The emphasis of my practice at Spring Wind Acupuncture, LLC is on acupuncture / Chinese medicine with a focus on the relationship between psychological and physical health. From this perspective, I work with people with a wide range of health conditions, including chronic and recurrent pain, emotional and mental health concerns, women’s and men’s health, metabolic and stress-related issues, autoimmune and degenerative disorders, and mind-body health concerns of all kinds.
I offer acupuncture and other elements of classical Chinese medicine, including Chinese herbal medicine, nutritional counseling, cupping and liniment therapy, moxbustion, tui na, and gemstone medicine. I also incorporate meditation / mindfulness, medical qigong, and other contemplative, intuitive, and energetic methods from the Buddhist and Daoist traditions that are at the root of Chinese medicine.
Root & Branch
Central to Chinese medicine is the image of root and branch—that is, the idea that physical and emotional suffering have an origin (root) and manifestation (branch). Whether working with acupuncture, herbal medicine, or other traditional methods, understanding the relationship between root and branch is essential to the healing process.
Simply put, the concept of root and branch describes the way in which our histories, our environments, and all of our experiences impact us in the deepest layers of body and psyche, and can later emerge as a wide variety of symptoms. Sometimes the link between root and branch is relatively straightforward; other times, especially when dealing with chronic and recurrent conditions, it can be quite subtle, involving both physical and emotional trauma and a number of other factors: constitutional and environmental, personal and intergenerational, psychological and spiritual.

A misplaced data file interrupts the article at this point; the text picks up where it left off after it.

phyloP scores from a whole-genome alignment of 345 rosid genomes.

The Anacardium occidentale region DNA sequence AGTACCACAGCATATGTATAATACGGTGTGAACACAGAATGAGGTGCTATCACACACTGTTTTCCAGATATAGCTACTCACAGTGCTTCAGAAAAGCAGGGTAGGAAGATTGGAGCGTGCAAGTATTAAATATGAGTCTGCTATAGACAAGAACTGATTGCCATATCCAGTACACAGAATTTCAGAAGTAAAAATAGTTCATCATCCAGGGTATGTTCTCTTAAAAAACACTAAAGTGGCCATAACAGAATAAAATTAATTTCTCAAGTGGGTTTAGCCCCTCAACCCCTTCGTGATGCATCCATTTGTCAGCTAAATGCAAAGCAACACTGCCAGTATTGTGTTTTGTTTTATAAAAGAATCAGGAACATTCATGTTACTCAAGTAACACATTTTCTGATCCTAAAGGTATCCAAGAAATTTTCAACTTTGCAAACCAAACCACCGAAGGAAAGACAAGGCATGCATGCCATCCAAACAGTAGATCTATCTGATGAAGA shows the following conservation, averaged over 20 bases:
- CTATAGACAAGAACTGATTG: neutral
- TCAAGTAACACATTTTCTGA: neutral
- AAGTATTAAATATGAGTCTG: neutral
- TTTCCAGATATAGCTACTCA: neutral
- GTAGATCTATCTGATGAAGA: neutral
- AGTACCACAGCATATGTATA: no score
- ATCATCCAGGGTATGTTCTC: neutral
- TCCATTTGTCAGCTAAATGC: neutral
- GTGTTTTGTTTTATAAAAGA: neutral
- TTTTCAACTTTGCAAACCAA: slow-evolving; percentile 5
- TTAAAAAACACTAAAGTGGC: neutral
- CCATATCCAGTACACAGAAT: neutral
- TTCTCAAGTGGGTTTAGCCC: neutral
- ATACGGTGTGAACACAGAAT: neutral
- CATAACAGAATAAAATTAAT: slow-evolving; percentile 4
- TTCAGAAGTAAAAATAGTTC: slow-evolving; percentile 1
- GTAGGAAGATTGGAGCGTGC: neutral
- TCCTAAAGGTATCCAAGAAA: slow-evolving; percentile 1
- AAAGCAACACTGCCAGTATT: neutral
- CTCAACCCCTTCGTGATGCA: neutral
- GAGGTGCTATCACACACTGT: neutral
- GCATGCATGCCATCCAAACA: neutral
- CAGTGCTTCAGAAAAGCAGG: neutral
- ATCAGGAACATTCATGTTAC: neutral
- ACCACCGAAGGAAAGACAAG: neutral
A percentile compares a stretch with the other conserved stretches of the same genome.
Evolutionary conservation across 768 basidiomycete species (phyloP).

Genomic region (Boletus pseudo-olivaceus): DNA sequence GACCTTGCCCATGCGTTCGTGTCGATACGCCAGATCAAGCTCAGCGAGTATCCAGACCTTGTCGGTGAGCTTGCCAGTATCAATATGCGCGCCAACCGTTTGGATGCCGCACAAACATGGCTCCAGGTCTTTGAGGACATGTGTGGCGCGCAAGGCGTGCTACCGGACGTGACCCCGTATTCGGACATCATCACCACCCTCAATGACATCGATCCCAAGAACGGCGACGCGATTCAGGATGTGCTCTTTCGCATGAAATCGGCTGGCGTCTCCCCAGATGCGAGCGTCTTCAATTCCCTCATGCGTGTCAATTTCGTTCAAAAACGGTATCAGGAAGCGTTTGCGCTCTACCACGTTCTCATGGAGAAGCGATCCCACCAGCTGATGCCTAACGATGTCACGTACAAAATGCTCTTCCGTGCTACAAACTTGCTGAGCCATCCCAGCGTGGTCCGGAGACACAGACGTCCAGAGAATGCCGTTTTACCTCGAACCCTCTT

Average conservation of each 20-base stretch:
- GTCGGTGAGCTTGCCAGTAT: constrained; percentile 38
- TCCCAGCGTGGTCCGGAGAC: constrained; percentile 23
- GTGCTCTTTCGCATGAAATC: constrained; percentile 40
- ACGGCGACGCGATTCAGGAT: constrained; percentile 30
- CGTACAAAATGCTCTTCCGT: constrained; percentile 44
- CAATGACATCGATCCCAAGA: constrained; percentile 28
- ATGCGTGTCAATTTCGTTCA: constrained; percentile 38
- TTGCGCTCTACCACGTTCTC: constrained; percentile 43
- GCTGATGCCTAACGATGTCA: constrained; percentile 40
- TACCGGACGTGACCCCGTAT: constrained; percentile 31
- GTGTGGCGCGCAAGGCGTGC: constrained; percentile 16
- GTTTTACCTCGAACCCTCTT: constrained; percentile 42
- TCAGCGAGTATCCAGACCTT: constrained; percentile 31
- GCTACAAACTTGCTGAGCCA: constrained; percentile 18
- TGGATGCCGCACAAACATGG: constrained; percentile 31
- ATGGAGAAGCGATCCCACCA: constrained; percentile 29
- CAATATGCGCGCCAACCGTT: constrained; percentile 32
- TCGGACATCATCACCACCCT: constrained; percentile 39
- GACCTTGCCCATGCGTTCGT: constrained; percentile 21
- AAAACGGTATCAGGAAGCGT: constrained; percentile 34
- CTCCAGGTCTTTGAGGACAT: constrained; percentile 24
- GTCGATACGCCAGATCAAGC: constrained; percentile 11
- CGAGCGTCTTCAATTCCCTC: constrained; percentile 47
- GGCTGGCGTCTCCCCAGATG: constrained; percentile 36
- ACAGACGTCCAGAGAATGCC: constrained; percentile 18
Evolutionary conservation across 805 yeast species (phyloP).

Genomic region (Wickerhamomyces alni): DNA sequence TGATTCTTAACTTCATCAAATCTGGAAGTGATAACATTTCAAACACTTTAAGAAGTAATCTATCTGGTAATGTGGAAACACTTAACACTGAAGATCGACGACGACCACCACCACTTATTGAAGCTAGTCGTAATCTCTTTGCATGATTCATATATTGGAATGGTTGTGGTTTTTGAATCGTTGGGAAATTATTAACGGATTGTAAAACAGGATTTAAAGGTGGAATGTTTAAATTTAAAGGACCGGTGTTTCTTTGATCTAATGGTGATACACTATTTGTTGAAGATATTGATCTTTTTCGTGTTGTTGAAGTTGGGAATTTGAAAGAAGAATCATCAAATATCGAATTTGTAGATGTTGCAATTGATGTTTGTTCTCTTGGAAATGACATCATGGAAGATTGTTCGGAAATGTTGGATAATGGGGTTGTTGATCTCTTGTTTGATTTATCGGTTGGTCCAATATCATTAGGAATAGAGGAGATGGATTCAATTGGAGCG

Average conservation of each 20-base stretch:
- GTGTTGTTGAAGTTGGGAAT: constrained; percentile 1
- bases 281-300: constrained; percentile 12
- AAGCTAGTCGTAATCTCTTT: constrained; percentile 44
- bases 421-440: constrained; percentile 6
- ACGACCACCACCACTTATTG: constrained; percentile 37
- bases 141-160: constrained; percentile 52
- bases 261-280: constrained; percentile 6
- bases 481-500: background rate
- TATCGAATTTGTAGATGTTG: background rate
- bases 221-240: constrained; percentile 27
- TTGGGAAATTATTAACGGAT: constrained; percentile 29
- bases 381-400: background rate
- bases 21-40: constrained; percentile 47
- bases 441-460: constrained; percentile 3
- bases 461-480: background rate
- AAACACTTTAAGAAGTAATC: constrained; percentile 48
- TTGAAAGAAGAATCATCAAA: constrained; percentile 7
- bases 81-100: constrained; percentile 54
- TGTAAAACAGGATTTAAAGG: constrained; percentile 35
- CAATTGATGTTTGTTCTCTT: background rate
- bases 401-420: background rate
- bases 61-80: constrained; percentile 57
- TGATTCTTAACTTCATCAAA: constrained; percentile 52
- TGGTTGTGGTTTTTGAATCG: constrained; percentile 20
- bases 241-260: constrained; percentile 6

In working with the complex dynamics of root and branch, Chinese medicine brings to bear many centuries of experience in the form of a flexible, effective methodology, a rich textual history, a venerable lineage of apprenticeship and oral transmission, and an honoring of the contemplative, energetic, and intuitive practices at the heart of healing.
The Psyche in Chinese Medicine
In addition to being an effective form of treatment for physical ailments, Chinese medicine can address a wide range of psychological and emotional concerns, and has the capacity to facilitate change in people’s lives–to shift places in which we feel stuck, limited, or off-course in work, in relationships, in body, in spiritual practice, and in all areas of our experience.
As both an acupuncturist and a psychologist, I have a strong affinity for this psychological and transformative aspect of the classical tradition of Chinese medicine, as well as for working with people on a variety of mind-body and complex health concerns, including the residual effects of trauma and intergenerational trauma.